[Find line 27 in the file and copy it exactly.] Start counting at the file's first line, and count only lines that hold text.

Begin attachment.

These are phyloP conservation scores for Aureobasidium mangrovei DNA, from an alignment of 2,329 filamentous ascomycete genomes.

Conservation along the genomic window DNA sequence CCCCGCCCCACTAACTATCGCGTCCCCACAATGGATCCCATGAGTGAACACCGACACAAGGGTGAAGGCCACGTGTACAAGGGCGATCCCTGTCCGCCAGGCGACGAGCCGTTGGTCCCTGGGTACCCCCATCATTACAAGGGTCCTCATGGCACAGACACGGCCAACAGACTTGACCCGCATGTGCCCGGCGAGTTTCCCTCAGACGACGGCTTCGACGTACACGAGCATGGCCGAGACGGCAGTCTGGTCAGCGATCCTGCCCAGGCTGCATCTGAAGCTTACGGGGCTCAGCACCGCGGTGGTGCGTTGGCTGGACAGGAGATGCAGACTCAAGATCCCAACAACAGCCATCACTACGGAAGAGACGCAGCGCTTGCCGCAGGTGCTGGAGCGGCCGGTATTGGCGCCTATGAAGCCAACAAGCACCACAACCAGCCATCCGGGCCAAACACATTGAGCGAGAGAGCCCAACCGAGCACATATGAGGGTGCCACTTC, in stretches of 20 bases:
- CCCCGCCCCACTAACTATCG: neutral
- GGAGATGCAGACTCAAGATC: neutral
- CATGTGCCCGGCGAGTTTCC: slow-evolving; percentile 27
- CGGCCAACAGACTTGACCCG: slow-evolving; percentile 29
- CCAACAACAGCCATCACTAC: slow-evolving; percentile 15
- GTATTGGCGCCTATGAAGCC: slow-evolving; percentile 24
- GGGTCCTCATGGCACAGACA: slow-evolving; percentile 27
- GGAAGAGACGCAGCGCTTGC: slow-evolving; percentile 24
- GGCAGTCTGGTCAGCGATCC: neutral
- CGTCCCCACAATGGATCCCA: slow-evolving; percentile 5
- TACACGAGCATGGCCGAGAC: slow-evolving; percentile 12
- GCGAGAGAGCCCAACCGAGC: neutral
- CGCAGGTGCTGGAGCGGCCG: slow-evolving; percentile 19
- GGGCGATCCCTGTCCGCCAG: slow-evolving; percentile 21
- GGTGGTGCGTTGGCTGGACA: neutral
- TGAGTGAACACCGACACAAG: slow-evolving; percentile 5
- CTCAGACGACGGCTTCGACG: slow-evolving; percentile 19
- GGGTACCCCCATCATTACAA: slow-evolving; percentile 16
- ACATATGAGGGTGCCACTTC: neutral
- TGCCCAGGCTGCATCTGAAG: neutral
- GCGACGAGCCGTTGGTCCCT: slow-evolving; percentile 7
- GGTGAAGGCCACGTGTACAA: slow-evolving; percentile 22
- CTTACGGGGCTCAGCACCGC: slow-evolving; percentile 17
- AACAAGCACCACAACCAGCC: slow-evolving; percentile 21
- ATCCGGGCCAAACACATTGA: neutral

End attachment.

- ATCCGGGCCAAACACATTGA: neutral